What a beautiful collection Gregory Orr’s tenth book of poetry is--moving, lyrical, concise, thought-provoking and full of a rich humanity. Orr has had a difficult life. As he describes in one poem, he accidentally shot his brother in a hunting accident as a child and his mother died a few months later. He doesn’t say from heartache but that is implied.
The book is divided into three sections. The first “Eden and After” offers an overabundance of infinitive titles including: “To Speak,” “To See,” “To Write,” “To Embrace,” “To Stray,” and a couple I can’t mention here. The poems are much deeper and broader than the titles might imply. And yes, they are about Adam and Eve’s time in the Garden of Eden and their later fall as these lines from “To Build” reveal: “No longer could they rest / Each night inside / God’s breath / As in a tent that kept / Them from the cold.”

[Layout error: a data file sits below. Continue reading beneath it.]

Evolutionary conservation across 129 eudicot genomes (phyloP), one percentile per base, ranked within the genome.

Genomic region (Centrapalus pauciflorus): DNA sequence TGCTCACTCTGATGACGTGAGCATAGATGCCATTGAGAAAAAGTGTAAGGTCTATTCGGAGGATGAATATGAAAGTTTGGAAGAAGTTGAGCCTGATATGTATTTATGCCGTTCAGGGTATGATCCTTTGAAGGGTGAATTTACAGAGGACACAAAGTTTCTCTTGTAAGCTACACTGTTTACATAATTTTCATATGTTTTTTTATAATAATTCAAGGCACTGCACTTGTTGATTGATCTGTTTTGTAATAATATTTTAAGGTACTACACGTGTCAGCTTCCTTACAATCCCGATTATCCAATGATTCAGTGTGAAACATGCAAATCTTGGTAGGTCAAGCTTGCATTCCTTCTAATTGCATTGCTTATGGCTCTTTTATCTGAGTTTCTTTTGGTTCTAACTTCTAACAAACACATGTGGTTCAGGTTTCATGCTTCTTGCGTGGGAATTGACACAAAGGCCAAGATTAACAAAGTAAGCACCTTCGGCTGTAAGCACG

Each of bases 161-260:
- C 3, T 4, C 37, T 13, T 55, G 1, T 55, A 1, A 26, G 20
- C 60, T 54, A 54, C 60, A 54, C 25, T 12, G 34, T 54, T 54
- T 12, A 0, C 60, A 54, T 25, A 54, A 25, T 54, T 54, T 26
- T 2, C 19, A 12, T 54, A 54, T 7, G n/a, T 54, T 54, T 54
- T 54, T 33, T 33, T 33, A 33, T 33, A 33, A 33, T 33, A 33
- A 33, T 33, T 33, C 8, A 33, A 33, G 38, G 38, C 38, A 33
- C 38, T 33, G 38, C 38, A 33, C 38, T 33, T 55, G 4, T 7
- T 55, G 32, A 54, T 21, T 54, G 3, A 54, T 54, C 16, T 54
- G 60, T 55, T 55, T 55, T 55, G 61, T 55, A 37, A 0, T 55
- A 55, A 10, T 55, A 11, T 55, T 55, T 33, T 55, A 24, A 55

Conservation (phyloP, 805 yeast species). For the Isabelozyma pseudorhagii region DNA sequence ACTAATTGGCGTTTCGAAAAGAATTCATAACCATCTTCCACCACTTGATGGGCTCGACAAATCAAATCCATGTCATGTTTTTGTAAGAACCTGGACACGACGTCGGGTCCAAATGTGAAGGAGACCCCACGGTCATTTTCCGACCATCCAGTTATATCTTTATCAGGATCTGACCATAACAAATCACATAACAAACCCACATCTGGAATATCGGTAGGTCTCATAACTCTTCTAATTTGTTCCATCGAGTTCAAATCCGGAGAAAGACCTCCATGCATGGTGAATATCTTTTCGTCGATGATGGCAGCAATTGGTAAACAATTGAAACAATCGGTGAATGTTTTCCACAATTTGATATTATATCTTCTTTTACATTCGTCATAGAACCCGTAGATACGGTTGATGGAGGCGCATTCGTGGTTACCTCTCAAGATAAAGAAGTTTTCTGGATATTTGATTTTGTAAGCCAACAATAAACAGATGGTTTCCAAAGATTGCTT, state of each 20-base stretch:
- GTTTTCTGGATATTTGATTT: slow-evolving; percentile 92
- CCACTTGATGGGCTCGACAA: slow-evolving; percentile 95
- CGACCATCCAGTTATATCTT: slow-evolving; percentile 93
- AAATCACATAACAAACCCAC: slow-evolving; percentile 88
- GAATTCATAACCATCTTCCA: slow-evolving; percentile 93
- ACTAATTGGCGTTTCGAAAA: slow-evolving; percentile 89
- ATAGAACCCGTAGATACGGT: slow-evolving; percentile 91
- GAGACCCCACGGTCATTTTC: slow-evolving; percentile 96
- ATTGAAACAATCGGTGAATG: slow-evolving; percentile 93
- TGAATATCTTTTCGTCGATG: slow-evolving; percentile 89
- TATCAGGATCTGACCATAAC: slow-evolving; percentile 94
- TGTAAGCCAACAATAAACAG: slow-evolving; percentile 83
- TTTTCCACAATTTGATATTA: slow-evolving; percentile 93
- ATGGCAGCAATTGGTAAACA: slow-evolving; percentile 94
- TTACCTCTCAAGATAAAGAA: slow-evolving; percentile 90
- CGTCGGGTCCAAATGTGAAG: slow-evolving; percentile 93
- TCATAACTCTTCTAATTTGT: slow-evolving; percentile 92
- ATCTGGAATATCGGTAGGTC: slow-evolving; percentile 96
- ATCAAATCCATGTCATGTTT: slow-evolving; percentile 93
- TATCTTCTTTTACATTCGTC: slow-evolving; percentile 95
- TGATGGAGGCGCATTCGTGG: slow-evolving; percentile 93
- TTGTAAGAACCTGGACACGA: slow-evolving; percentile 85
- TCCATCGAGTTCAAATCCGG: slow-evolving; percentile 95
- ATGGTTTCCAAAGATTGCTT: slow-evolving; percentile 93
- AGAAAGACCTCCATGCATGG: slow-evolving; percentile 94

The second section is more literary. It’s called “The City of Poetry.” Individual poets are mentioned including: Francois Villon, Coleridge, /Rimbaud, Sappho, etc. but it’s more a praise song to poetry itself: “There’s only one river / That flows / Through the city / But different poems / Call it different names.” Read more »